Wall Street slips as markets juggle data, technical glitches

By Lisa Pauline Mattackal and Johann M Cherian

(Reuters) – Wall Street’s main indexes were lower in choppy trading on Monday after data showed signs of weakness in the manufacturing sector and investors grappled with technical problems on the NYSE.

A technical issue related to Limit Up-Limit Down bands on the NYSE showed unusual movements and sent dozens of stocks listed on the exchange into volatility pauses. NYSE Equities said the issue had been resolved and the affected stocks were in the process of reopening.

Also weighing on sentiment, a survey from the Institute for Supply Management showed U.S. manufacturing activity eased to 48.7 in May, lower than the expectation of 49.6.

The Dow extended losses, the S&P 500 turned lower and the Nasdaq pared early gains, though falling Treasury yields initially helped lift megacap stocks.

AI leader Nvidia rose 3.3% after CEO Jensen Huang said on Sunday that the company’s next-generation AI chip platform would be rolled out in 2026.

Shares of megacaps including Apple and Meta gained between 0.8% and 2.1%, as yields on the benchmark U.S. 10-year and five-year notes fell around 10 basis points each. [US/]

GameStop soared 24.1% after a weekend Reddit post from stocks influencer Keith Gill, also known as “Roaring Kitty”, showed a $116 million bet on the gaming retailer.

“The way we closed Friday was so powerful to the upside that we may have had to work off some steam from that. Throw meme stocks and a technical glitch into the mix, and it’s no wonder that markets are bouncing around a little bit today,” said Bret Kenwell, US investment and options analyst at eToro USA.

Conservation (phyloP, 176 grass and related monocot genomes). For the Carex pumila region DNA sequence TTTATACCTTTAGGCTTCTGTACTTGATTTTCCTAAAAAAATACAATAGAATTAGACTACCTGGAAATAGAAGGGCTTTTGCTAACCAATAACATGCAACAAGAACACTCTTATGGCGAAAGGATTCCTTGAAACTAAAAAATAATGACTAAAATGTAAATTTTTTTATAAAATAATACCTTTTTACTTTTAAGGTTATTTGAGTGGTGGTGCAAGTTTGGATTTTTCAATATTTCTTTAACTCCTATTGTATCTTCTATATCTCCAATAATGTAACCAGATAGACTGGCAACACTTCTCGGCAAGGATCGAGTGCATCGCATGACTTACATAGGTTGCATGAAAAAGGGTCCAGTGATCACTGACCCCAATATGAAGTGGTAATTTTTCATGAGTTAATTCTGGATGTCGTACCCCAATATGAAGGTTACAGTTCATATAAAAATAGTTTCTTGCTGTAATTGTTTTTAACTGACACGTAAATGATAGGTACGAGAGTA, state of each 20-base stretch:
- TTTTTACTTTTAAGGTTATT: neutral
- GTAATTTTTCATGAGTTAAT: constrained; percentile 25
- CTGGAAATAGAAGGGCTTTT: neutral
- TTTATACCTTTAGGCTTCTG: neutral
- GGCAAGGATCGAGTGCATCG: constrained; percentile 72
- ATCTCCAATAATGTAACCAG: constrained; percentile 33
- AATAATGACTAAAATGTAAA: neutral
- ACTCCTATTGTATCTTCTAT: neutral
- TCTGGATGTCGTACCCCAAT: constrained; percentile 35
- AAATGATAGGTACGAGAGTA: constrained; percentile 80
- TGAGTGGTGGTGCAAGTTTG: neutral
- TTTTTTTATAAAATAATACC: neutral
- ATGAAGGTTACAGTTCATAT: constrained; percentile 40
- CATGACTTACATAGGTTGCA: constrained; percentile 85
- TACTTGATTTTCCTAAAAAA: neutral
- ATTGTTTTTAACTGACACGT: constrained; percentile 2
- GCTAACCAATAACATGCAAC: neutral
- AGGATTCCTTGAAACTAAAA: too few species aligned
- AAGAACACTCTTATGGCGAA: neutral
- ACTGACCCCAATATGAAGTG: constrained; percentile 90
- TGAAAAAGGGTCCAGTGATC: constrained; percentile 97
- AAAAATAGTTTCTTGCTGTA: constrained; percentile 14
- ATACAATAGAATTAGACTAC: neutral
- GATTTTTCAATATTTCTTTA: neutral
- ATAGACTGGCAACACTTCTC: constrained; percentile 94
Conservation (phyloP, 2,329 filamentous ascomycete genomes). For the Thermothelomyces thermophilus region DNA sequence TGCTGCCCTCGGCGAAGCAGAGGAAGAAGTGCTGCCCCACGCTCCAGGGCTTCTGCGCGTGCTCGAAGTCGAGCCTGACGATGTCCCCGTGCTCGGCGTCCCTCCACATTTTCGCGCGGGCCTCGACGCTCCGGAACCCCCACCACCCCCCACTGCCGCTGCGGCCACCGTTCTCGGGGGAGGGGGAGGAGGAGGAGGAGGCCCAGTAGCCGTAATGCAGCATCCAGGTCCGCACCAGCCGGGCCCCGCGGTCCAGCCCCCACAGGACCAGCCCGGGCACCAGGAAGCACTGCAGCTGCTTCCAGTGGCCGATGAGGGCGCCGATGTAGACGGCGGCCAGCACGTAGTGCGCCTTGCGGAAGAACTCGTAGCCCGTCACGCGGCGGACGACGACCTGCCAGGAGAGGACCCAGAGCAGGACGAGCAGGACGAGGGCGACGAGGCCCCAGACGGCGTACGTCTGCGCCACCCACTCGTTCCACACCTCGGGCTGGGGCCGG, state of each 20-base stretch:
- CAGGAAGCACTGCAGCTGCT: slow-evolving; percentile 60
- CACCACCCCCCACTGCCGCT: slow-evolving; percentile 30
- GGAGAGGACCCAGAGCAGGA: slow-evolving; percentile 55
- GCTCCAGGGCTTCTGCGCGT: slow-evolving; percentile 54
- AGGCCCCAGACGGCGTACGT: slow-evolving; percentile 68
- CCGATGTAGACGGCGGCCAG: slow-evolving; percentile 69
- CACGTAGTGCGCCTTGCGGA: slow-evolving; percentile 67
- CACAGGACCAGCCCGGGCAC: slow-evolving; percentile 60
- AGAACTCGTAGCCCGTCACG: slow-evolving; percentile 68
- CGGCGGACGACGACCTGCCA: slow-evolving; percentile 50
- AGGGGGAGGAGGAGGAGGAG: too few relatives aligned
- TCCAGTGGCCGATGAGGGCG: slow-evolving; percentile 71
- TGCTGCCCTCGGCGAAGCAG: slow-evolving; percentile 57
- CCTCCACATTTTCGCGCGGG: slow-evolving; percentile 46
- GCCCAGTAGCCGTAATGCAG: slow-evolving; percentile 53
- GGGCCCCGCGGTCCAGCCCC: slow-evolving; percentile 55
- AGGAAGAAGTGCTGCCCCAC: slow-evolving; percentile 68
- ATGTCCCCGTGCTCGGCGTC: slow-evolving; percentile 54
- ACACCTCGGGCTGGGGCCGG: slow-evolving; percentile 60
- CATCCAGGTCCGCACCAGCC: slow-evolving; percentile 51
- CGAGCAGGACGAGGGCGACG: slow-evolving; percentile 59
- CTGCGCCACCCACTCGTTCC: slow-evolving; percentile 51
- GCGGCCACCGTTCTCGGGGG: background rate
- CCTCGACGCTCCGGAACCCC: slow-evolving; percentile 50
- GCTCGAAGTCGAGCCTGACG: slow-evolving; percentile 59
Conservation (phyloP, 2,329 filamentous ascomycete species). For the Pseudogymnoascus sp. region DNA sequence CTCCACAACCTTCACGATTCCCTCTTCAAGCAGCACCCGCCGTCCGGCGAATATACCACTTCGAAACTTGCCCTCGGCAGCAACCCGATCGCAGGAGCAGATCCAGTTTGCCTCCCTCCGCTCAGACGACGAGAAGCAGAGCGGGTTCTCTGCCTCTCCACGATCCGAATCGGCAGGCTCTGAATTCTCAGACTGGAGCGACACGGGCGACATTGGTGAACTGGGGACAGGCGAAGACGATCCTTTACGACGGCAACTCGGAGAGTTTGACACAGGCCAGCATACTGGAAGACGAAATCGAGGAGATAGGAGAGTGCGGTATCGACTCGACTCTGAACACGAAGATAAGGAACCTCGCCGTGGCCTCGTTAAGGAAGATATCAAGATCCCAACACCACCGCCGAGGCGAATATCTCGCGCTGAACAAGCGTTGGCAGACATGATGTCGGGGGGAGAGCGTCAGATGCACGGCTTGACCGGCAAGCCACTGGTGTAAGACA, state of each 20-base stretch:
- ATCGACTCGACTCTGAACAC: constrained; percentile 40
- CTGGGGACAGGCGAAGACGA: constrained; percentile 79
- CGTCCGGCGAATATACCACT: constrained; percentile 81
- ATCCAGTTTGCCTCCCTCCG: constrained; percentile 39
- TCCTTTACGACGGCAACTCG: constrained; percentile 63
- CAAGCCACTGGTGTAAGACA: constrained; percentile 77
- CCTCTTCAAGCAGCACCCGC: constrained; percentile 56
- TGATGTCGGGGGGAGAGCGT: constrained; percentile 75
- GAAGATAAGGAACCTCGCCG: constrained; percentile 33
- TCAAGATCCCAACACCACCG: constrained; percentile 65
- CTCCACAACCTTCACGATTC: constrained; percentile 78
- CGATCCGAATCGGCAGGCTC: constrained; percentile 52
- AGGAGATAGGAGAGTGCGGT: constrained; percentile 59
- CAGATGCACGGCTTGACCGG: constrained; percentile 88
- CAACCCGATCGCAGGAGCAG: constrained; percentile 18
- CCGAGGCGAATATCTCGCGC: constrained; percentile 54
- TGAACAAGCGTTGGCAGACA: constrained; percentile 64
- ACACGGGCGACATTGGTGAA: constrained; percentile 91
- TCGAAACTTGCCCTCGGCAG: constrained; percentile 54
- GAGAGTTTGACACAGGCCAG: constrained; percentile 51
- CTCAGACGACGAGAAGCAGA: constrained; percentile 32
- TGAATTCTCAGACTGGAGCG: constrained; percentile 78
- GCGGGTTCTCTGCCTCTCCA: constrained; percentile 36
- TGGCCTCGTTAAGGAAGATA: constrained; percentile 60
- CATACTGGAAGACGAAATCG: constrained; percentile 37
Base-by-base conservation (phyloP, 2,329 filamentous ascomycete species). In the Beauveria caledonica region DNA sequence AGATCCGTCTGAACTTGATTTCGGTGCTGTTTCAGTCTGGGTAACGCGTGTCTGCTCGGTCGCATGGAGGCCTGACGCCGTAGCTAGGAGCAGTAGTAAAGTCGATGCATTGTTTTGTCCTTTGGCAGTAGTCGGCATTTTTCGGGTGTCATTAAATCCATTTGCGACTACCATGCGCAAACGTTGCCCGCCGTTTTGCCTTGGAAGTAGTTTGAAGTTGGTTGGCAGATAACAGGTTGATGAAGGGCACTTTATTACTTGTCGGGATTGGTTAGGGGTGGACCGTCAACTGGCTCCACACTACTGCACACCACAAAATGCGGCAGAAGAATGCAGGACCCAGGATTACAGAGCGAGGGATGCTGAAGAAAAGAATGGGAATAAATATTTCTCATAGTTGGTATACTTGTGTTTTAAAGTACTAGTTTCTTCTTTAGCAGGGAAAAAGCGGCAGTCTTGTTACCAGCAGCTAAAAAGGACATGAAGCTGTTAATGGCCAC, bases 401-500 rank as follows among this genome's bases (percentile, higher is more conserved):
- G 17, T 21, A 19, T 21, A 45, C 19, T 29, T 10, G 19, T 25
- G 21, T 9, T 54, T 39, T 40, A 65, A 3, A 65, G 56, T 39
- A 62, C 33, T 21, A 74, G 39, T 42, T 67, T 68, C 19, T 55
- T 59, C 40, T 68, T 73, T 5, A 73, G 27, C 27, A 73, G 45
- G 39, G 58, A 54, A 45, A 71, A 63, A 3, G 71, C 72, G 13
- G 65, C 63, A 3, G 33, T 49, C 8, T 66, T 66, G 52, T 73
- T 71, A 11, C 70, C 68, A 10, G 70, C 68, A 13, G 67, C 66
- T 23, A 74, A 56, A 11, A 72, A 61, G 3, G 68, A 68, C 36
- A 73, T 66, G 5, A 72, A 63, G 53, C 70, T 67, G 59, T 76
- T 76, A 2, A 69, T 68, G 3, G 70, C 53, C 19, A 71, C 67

All three of Wall Street’s main indexes ended May with strong gains, with the S&P 500 up 4.8%, the Dow gaining 2.3% and the tech-heavy Nasdaq rising nearly 7% on the month, as strong earnings and hopes of easing monetary policy buoyed Wall Street’s biggest stocks.

Traders see a 59% chance that the Fed will begin cutting rates in September, up from about 53% before the ISM data was released, according to the CME’s FedWatch tool.

Attention turns to a data-packed week that includes surveys on the services sector, factory orders and Friday’s closely watched nonfarm payrolls report, providing investors with clues on the health of the U.S. economy and the Fed’s likely course of action.

“There may well be a rate cut in September… this will be a week that is full of economic data that’ll be important and today was just the first step,” said Art Hogan, chief market strategist at B. Riley Financial.

At 12:16 a.m. ET, the Dow Jones Industrial Average was down 321.96 points, or 0.83%, at 38,364.36, the S&P 500 was down 22.43 points, or 0.43%, at 5,255.08, and the Nasdaq Composite was down 3.45 points, or 0.02%, at 16,731.56.

The Dow underperformed, with losses in financial stocks such as Goldman Sachs and JPMorgan Chase & Co being the biggest drags on the blue-chip index.

Declining issues outnumbered advancers by a 1.18-to-1 ratio on the NYSE and by a 1.13-to-1 ratio on the Nasdaq.

The S&P index recorded 23 new 52-week highs and three new lows, while the Nasdaq recorded 57 new highs and 77 new lows.

(Reporting by Lisa Mattackal and Johann M Cherian in Bengaluru; Editing by Pooja Desai)

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